El joven Reuben intentó todo en su poder para poder encontrar a Anne otra vez. Buscó de arriba a abajo por todo el país sin éxito. Un reportero le preguntó una vez cómo era que éste podía pagar todo esto... "En efectivo, carnal" fue su respuesta. Los años transcurrieron sin tener señal de la señorita Hathaway. Reuben se sintió tan deprimido que abandonó su banda de rock y terminó viviendo en una van junto al río. Parecía que nada podría salvar la vida de este pobre hombre.
La leyenda dice que un día nublado, un ciego llamado Eli se acerco al desesperanzado Reuben y le obsequió un libro que lo traería de vuelta a la vida. Fue así como entonces Reuben se mudó a Seúl y empezó una nueva vida como educador. Entonces pasó mucho tiempo comiendo comida coreana, tomando malteadas en bolsa, visitando acuarios y haciendo "couch surfing".

Por alguna razón después de un viaje a un inmenso parque temático en Yongin durante el verano del 2011, Reuben decidió mudarse a China. Desde entonces le ha ido genial: muchos viajes, mucho chuanr y muchas otras cosas descabelladas. De hecho, recientemente se le ha visto en las noticias por irse al trabajo vestido de ropa de carne.... Tal parece que se está volviendo nuevamente popular...

La leyenda establece que Reueben ha encontrado su nombre escrito en el libro de Eli. Nadie sabe qué es lo que le deparará el futuro a este talentoso joven... cuales fuera el caso estoy seguro de que Dios estará siempre a su lado.

Sunday, June 24, 2012

Nearly Finished

Three days in Seoul undoubtedly were the highlight of June for me, but surrounding that blissful weekend were days completely and utterly packed with activities of both the obligatory and leisurely nature. Consequently, this month has been frighteningly busy, but it will be over in a few shakes of a leg. Here are eight of the contributing factors to the busy-ness:

1. Grades due at the end of the semester. Since June 1st – so, in the past sixteen days of school – I have collected, observed, and/or marked 213 assessment tasks; 65 from E7LA (biography essay, poetry portfolio, letter essay, research paper, research paper presentation); 76 from E8LA (letter essay, decisions essay, literary analysis, media literacy essay); 57 from E9LBS ("Of Mice and Men" halfway essay, Socratic seminar, migrant worker reading exam; 15 (should have been 17; one kid didn't come for the last two weeks of school, and one dude handed his in...too late!). I think now I could pick the writing of any kid from any of my classes out of a lineup of a hundred.

2. Other academic end-of-the-year mumbo jumbo, including but not limited to: buying chocolate awards for kids who stepped it up, buying books for kids who stepped it up, collecting and documenting materials for the IBO, report card comments, figuring out games/movies to fill the upcoming week of school days, and recommendation letters for students who would rather leave than stay.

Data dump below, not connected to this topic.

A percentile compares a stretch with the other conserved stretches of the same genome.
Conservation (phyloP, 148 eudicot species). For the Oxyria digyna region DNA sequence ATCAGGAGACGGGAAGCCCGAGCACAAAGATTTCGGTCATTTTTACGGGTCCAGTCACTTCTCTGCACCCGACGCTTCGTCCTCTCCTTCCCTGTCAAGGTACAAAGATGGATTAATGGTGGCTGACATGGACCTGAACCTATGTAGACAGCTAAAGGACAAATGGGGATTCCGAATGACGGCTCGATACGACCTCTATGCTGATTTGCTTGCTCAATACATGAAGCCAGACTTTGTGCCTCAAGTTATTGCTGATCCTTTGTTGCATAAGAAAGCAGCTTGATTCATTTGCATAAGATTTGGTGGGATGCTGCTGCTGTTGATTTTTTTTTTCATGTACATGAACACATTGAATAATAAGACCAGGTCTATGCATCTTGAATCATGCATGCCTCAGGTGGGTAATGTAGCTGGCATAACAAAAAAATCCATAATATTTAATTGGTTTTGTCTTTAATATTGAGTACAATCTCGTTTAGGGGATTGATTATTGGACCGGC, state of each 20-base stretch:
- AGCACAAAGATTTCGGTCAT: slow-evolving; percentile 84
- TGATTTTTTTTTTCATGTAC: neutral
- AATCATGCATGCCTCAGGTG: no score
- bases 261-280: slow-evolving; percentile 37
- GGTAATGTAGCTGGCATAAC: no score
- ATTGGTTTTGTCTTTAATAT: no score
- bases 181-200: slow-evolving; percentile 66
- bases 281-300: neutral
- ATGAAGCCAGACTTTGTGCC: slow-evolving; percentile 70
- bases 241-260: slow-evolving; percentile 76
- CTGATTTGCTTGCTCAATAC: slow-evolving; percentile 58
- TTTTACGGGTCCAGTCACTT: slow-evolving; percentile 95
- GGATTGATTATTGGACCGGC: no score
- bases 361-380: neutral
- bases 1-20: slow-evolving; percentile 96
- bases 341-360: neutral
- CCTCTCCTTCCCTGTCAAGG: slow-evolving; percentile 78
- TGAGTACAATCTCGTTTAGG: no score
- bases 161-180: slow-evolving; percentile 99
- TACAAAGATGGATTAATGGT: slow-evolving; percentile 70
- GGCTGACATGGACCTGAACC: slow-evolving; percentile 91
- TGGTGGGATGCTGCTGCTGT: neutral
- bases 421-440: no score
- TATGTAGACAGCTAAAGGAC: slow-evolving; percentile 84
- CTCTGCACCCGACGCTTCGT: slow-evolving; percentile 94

3. Spirit Week. Which doesn’t fall into the “Other Academic End-of-the-Year Mumbo Jumbo” category because…it’s not academic. But, it was fun.

Monday was Animal Day:







Tuesday was Pajama Day:



Wednesday was Environment Day:



Thursday was Make Up Day (you had to go reconcile with at least one person you’d had a disagreement with). I didn’t really wear any make-up until some kid threw some purple eye shadow on me after lunch, but a month or so before this day, there’d been a talent show at school, and I’d participated in a face-painting competition (my partner was a seventh grade boy armed with several tubes of really red lipstick), and so I’ll put a tiny picture of that here:



Friday was Be Who You Are (my schools is BWYA) Day, but I didn’t go to school that day. Instead I will recall memories from yesteryear, from my own high school days, when Central Lyon High School had Spirit Week, with such days as:

Twins Day



Pajama Day



Opposite Sex Day (How did this get sanctioned? Jacob Karasch came to school with two huge balloons full of jello; his mother had helped him. Mine were softballs, I think. Don't they look softball-sized?)



4. Speech and Debate Night. The second one ever at our school. The evening was well attended and fun, although afterward I got locked in the school. And, to be honest, it didn’t take a lot of extra work on my part, but I know that the debaters I was in charge of and many of the other speakers and actors put in tons of work to make their pieces smashing. It was a good time.



5. “The Hunger Games” movie came to China. Finally. I saw it two times in one eighteen-hour period of time, once with half of my homeroom and once with Dawna, Miss April, and another teacher from Dawna’s school who’d read the book but thought that the book’s female protagonist was named Kit. I don’t know why we let her come.

This was in the elevator in my building for the past month, taunting me:



I know there are many nay-sayers out there, "The Hunger Games" movie nay-sayers, and that there are some people who liked the film a ton. I enjoyed the movie, though it was a bit cheesy at times. Some notes: Both times I peed in my pants when the muttation came flying out of the dark near the end. Gale (Liam Hemsworth) looked a ton like Joe Mauer in the movie, and he didn't get enough screen time/importance. I was told I was going to totally crush on Katniss, but I didn't. But she did look pretty. Don't worry, Anne; my heart still belongs to you.